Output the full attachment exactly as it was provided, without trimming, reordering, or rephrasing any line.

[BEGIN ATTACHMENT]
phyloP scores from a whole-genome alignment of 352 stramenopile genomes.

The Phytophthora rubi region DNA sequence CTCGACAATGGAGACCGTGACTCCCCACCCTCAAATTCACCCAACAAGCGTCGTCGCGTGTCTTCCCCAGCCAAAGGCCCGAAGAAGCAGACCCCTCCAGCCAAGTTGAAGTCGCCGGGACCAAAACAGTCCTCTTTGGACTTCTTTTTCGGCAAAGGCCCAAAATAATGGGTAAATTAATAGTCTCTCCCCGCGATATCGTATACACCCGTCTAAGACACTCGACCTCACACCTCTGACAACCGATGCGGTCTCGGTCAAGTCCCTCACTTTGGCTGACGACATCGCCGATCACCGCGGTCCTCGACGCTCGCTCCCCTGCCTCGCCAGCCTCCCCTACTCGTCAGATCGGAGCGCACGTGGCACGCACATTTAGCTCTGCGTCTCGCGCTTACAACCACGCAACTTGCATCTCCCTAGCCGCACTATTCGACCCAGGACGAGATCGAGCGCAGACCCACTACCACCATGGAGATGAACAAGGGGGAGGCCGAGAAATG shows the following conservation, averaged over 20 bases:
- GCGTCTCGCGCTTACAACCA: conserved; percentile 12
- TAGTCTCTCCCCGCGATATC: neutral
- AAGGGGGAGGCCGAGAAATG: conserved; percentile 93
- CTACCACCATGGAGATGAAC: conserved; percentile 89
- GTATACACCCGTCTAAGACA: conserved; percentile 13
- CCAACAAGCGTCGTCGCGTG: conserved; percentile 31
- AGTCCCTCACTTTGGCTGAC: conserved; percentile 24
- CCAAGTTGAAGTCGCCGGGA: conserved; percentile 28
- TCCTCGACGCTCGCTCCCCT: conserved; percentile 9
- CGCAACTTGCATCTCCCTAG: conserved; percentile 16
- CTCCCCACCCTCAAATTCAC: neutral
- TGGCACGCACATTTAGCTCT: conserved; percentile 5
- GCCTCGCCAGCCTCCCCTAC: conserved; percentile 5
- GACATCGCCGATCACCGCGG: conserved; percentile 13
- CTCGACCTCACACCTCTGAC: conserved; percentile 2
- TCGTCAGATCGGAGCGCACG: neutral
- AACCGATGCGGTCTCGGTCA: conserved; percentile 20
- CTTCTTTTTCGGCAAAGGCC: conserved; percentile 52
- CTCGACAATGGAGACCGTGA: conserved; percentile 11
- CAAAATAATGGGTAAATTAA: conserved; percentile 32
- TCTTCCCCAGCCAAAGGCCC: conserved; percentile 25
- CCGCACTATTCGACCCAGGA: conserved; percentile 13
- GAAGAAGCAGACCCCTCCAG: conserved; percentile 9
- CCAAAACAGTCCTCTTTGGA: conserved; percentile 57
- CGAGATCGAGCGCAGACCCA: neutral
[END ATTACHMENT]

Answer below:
phyloP scores from a whole-genome alignment of 352 stramenopile genomes.

The Phytophthora rubi region DNA sequence CTCGACAATGGAGACCGTGACTCCCCACCCTCAAATTCACCCAACAAGCGTCGTCGCGTGTCTTCCCCAGCCAAAGGCCCGAAGAAGCAGACCCCTCCAGCCAAGTTGAAGTCGCCGGGACCAAAACAGTCCTCTTTGGACTTCTTTTTCGGCAAAGGCCCAAAATAATGGGTAAATTAATAGTCTCTCCCCGCGATATCGTATACACCCGTCTAAGACACTCGACCTCACACCTCTGACAACCGATGCGGTCTCGGTCAAGTCCCTCACTTTGGCTGACGACATCGCCGATCACCGCGGTCCTCGACGCTCGCTCCCCTGCCTCGCCAGCCTCCCCTACTCGTCAGATCGGAGCGCACGTGGCACGCACATTTAGCTCTGCGTCTCGCGCTTACAACCACGCAACTTGCATCTCCCTAGCCGCACTATTCGACCCAGGACGAGATCGAGCGCAGACCCACTACCACCATGGAGATGAACAAGGGGGAGGCCGAGAAATG shows the following conservation, averaged over 20 bases:
- GCGTCTCGCGCTTACAACCA: conserved; percentile 12
- TAGTCTCTCCCCGCGATATC: neutral
- AAGGGGGAGGCCGAGAAATG: conserved; percentile 93
- CTACCACCATGGAGATGAAC: conserved; percentile 89
- GTATACACCCGTCTAAGACA: conserved; percentile 13
- CCAACAAGCGTCGTCGCGTG: conserved; percentile 31
- AGTCCCTCACTTTGGCTGAC: conserved; percentile 24
- CCAAGTTGAAGTCGCCGGGA: conserved; percentile 28
- TCCTCGACGCTCGCTCCCCT: conserved; percentile 9
- CGCAACTTGCATCTCCCTAG: conserved; percentile 16
- CTCCCCACCCTCAAATTCAC: neutral
- TGGCACGCACATTTAGCTCT: conserved; percentile 5
- GCCTCGCCAGCCTCCCCTAC: conserved; percentile 5
- GACATCGCCGATCACCGCGG: conserved; percentile 13
- CTCGACCTCACACCTCTGAC: conserved; percentile 2
- TCGTCAGATCGGAGCGCACG: neutral
- AACCGATGCGGTCTCGGTCA: conserved; percentile 20
- CTTCTTTTTCGGCAAAGGCC: conserved; percentile 52
- CTCGACAATGGAGACCGTGA: conserved; percentile 11
- CAAAATAATGGGTAAATTAA: conserved; percentile 32
- TCTTCCCCAGCCAAAGGCCC: conserved; percentile 25
- CCGCACTATTCGACCCAGGA: conserved; percentile 13
- GAAGAAGCAGACCCCTCCAG: conserved; percentile 9
- CCAAAACAGTCCTCTTTGGA: conserved; percentile 57
- CGAGATCGAGCGCAGACCCA: neutral